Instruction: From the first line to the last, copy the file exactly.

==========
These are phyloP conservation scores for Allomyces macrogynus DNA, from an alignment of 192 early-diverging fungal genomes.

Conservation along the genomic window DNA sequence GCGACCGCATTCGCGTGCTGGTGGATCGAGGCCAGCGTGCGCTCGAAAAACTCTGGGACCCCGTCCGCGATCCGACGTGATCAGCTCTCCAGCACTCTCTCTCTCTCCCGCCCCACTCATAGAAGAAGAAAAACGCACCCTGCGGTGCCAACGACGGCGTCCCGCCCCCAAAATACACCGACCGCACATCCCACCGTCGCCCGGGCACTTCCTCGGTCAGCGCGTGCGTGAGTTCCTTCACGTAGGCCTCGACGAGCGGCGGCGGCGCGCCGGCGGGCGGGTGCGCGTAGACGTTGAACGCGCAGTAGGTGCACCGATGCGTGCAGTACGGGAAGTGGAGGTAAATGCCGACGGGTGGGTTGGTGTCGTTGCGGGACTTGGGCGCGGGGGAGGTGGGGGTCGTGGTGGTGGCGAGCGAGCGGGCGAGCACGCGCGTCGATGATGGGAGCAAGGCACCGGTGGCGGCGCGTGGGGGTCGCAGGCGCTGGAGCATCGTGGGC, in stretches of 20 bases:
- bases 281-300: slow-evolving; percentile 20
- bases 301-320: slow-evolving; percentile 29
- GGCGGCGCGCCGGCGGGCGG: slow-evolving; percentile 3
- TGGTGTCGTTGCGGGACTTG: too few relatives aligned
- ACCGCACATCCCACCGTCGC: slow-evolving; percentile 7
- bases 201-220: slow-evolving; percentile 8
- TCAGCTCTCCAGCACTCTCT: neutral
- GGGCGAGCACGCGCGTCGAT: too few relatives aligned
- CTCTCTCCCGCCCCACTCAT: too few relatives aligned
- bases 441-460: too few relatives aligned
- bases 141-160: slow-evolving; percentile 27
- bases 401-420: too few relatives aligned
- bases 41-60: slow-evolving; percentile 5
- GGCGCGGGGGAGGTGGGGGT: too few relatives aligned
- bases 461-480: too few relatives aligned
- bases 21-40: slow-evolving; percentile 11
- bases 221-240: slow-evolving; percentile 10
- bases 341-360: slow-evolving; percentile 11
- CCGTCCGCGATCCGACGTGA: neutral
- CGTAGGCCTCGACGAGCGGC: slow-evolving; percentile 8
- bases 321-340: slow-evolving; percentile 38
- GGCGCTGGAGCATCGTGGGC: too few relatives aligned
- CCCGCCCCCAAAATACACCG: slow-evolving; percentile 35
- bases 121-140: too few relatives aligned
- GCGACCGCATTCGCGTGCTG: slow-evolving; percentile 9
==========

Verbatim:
These are phyloP conservation scores for Allomyces macrogynus DNA, from an alignment of 192 early-diverging fungal genomes.

Conservation along the genomic window DNA sequence GCGACCGCATTCGCGTGCTGGTGGATCGAGGCCAGCGTGCGCTCGAAAAACTCTGGGACCCCGTCCGCGATCCGACGTGATCAGCTCTCCAGCACTCTCTCTCTCTCCCGCCCCACTCATAGAAGAAGAAAAACGCACCCTGCGGTGCCAACGACGGCGTCCCGCCCCCAAAATACACCGACCGCACATCCCACCGTCGCCCGGGCACTTCCTCGGTCAGCGCGTGCGTGAGTTCCTTCACGTAGGCCTCGACGAGCGGCGGCGGCGCGCCGGCGGGCGGGTGCGCGTAGACGTTGAACGCGCAGTAGGTGCACCGATGCGTGCAGTACGGGAAGTGGAGGTAAATGCCGACGGGTGGGTTGGTGTCGTTGCGGGACTTGGGCGCGGGGGAGGTGGGGGTCGTGGTGGTGGCGAGCGAGCGGGCGAGCACGCGCGTCGATGATGGGAGCAAGGCACCGGTGGCGGCGCGTGGGGGTCGCAGGCGCTGGAGCATCGTGGGC, in stretches of 20 bases:
- bases 281-300: slow-evolving; percentile 20
- bases 301-320: slow-evolving; percentile 29
- GGCGGCGCGCCGGCGGGCGG: slow-evolving; percentile 3
- TGGTGTCGTTGCGGGACTTG: too few relatives aligned
- ACCGCACATCCCACCGTCGC: slow-evolving; percentile 7
- bases 201-220: slow-evolving; percentile 8
- TCAGCTCTCCAGCACTCTCT: neutral
- GGGCGAGCACGCGCGTCGAT: too few relatives aligned
- CTCTCTCCCGCCCCACTCAT: too few relatives aligned
- bases 441-460: too few relatives aligned
- bases 141-160: slow-evolving; percentile 27
- bases 401-420: too few relatives aligned
- bases 41-60: slow-evolving; percentile 5
- GGCGCGGGGGAGGTGGGGGT: too few relatives aligned
- bases 461-480: too few relatives aligned
- bases 21-40: slow-evolving; percentile 11
- bases 221-240: slow-evolving; percentile 10
- bases 341-360: slow-evolving; percentile 11
- CCGTCCGCGATCCGACGTGA: neutral
- CGTAGGCCTCGACGAGCGGC: slow-evolving; percentile 8
- bases 321-340: slow-evolving; percentile 38
- GGCGCTGGAGCATCGTGGGC: too few relatives aligned
- CCCGCCCCCAAAATACACCG: slow-evolving; percentile 35
- bases 121-140: too few relatives aligned
- GCGACCGCATTCGCGTGCTG: slow-evolving; percentile 9